- Netgear Nighthawk X8 R8500 (released October 2015) – $193.88 shipped
- Netgear Nighthawk XR500 Pro Gaming Router (released January 2018) – $297.99 shipped
These three routers were released within the past 4 years and were flagship models for Netgear when they were launched.
After running the Ookla Speedtest dozens of times and changing settings we quickly figured out what was going on. Over the years the number of wireless devices in our home increased and we turned on Dynamic Quality of Service (QoS). Netgear recommends enabling Dynamic QoS if your Internet download and upload speeds are 250 Mbps or less to helps improve your routers Internet traffic management capabilities through a better application and device identification, bandwidth allocation, and traffic prioritization techniques. Dynamic QoS resolves traffic congestion when multiple devices are fighting for the little bandwidth that you have. Dynamic QoS worked like a champ when we had 100 Mbps Internet Service, but the move to 200 Mbps Internet service revealed that the Dual-Core 1.0 GHz processor in the Nighthawk X6 (R8000) router wasn’t able to what was being asked of it at those speeds. To make matters worse we also had the traffic meter enabled to figure out our monthly data usage and that too impacted performance. Disabling QoS would allow us to game on the Nighthawk X6 R8000, but with other Internet users in the household, we could tell when they were online.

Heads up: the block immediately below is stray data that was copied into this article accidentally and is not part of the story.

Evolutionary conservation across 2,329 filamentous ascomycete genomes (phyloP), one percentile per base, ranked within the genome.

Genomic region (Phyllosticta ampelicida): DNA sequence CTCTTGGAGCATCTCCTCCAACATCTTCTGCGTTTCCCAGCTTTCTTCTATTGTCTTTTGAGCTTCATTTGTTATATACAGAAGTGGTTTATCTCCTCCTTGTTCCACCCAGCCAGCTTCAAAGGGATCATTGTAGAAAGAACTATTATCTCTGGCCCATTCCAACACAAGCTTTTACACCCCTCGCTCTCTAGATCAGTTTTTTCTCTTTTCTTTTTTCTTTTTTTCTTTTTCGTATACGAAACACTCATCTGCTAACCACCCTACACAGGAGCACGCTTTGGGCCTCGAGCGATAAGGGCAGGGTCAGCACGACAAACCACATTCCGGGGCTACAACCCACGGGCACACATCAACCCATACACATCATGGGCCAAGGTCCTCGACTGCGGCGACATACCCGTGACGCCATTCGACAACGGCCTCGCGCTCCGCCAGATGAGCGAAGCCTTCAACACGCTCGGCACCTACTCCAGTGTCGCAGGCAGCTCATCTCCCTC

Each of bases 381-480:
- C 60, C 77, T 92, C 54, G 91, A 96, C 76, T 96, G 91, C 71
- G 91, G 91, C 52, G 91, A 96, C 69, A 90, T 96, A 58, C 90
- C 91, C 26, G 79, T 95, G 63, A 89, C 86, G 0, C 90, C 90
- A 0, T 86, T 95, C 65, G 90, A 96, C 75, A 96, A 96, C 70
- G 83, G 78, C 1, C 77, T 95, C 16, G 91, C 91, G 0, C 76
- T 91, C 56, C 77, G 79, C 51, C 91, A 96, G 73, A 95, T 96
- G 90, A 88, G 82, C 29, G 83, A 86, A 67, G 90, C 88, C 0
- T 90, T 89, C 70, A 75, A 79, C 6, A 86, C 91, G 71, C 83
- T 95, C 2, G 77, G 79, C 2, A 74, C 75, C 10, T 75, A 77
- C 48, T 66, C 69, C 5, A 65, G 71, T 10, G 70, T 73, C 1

Moving up to the newer Nighthawk X8 R8500 router with a faster dual-core 1.4 GHz processor showed that enabling Dynamic QoS still had a slight performance impact, but not nearly as bad as the older Nighthawk X6. That extra 400 MHz processing power looked like it clearly helped performance! When we tested the latest Netgear Nighthawk Pro Gaming XR500 wireless router the performance didn’t even drop 1 Mbps when we enabled QoS and the traffic meter. This routers more recent dual-core 1.7 GHz processor was easily able to handle everything we wanted it to do.